Six years after Congress was supposed to reauthorize the federal No Child Left Behind education law, the US House of Representatives passed a bill – with no Democratic support – that would roll back much of the law’s accountability requirements and lock in lower levels of education funding.
Supporters of HR 5, the Student Success Act, say it restores flexibility to local school districts, gives broader choice to parents, and encourages innovation by scaling back the federal footprint. Opponents say it would reverse longstanding efforts to improve education, particularly for the most disadvantaged groups of children.
In order for the law, formally the Elementary and Secondary Education Act (ESEA) to be reauthorized, both the House and Senate would have to come to some agreement, but the differences between the House bill and the Senate bill (which has not yet come up for a vote) are so vast that many education stakeholders believe reauthorization is still a long way off.
The Obama administration issued a veto threat in advance of Friday’s House vote. The bill passed by a vote of 221 to 207. Twelve Republicans joined Democrats in opposing the bill.
Currently, dozens of states are operating under waivers from the US Department of Education, which relieve them from some provisions of No Child Left Behind (NCLB) that many agree are flawed and onerous. Those waivers come with conditions that Secretary of Education Arne Duncan sees as key to keeping states moving forward on boosting standards to ensure that all students graduate from high school prepared for college and careers.
To many Republicans, the Department has overstepped its bounds with such conditions, a point made by Rep. John Kline (R) of Minnesota, chairman of the House Education and the Workforce Committee, when he urged his colleagues to pass the bill Friday. “It’s time for the Congress … to step up and do its job … and get the [Obama] administration out of the business of writing education policy,” he said.
Rep. George Miller (D) of California, the top Democrat on the education committee, fiercely opposed the bill Friday, and argued for a substitute proposal, saying the fight was “about education justice and whether or not every student … is going to have a high quality education that no longer depends on their zipcode.”
In addition to letting states and districts off the hook for key accountability measures, Representative Miller said, the bill would lock in sequestration-level funding, cuts that would amount to “stealing from the poorest people in this country to achieve deficit reduction.”
Not only are such funding cuts “unsustainable,” but HR 5 “lacks a number of fundamental things to ensure equity in education,” says Kate Tromble, director of legislative affairs at Education Trust in Washington, which advocates for disadvantaged students. Along with many other civil rights and education groups, Education Trust criticizes HR 5 for taking away mandated goals to raise achievement and close gaps for groups of students such as those with low incomes, disabilities, or language disadvantages.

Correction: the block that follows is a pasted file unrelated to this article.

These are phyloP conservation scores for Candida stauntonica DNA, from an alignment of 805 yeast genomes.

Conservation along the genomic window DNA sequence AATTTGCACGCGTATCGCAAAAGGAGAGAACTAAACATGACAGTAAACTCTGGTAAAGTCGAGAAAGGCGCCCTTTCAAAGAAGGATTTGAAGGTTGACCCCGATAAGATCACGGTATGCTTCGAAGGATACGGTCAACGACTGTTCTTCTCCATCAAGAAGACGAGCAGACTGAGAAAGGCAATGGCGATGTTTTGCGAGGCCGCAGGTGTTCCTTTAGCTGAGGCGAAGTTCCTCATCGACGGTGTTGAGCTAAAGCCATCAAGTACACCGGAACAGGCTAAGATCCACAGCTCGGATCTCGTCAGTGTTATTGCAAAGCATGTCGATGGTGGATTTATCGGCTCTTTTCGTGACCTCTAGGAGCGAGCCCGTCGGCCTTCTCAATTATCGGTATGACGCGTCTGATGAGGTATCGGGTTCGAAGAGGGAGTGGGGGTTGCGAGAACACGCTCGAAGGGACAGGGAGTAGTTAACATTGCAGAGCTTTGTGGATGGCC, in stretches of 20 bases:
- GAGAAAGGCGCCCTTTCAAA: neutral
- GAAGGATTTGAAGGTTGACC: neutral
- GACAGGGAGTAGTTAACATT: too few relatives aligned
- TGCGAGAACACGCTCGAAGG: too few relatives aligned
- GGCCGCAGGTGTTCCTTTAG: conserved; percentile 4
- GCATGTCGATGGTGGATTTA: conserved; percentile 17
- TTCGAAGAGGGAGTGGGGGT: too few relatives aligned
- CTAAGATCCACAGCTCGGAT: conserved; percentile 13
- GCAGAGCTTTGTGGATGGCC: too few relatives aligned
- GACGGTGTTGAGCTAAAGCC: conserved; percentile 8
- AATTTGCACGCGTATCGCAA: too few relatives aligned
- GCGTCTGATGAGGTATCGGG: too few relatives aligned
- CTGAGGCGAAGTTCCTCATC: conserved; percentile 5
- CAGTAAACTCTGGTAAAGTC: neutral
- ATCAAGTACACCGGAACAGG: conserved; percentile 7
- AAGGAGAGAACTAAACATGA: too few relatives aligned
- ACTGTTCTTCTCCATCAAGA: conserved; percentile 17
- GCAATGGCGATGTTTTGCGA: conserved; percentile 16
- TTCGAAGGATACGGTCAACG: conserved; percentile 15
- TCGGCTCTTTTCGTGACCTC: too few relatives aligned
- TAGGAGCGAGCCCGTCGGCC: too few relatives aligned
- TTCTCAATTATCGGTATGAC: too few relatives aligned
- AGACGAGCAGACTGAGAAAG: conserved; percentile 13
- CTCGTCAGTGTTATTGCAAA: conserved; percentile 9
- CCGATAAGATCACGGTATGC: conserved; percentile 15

The one element HR 5 had that Education Trust supported was a requirement for teacher evaluations to include measures of student progress, but that provision was removed by an amendment on Thursday.
The current waiver system has been a “mixed bag” and should be temporary, but it’s better than what the system would look like under HR 5, Ms. Tromble says.
But from many local school boards’ point of view, HR 5 is on target in its broad philosophy, says Michael Resnick, associate executive director of the National School Boards Association, which supports the bill.
While the Senate bill would “continue a very top-down approach,” he says, the House bill says “the people closer to education in their communities should have better flexibility to design programs that meet their needs.”
The lower funding levels in HR5 would be a concern to school boards, he says, but he would hope those could be addressed in any reconciliation of House and Senate bills.
The School Boards Association would also like to see in any final bill the continuation of what’s known as “maintenance of effort.” HR 5 removes that requirement on states to maintain their own basic education funding levels in order to receive federal funds, so that the federal money is additional, rather than a substitute for state funds to education.
The debate over the House bill is representative of the partisan “schizophrenia” that has surrounded the federal role in education for several decades, says Maria Ferguson, executive director of the Center on Education Policy in Washington.
While HR 5 specifically would prohibit the Secretary of Education from imposing conditions on states regarding curriculum standards and assessments, Ms. Ferguson says, the move to the Common Core State Standards has actually been driven by state initiative and is largely embraced as a helpful tool for educators.
Among the provisions of HR 5 are the following:
• Elimination of the Adequate Yearly Progress measure of NCLB, allowing states to set up their own accountability systems
• Elimination of a mandate that states intervene in poorly performing schools
• Continuation of annual report cards disaggregated by race and other subgroups
• Consolidation of dozens of programs into a flexible block grant.
• A provision to allow states to let Title I funding for low-income children follow them to whatever public school they attend.
The Senate bill by Sen. Tom Harkin (D) of Iowa, which passed the Senate Health Education, Labor, and Pensions Committee that he chairs, attempts to address the flaws of NCLB while continuing the administration’s approach to education accountability and reform. It also includes support for early childhood education.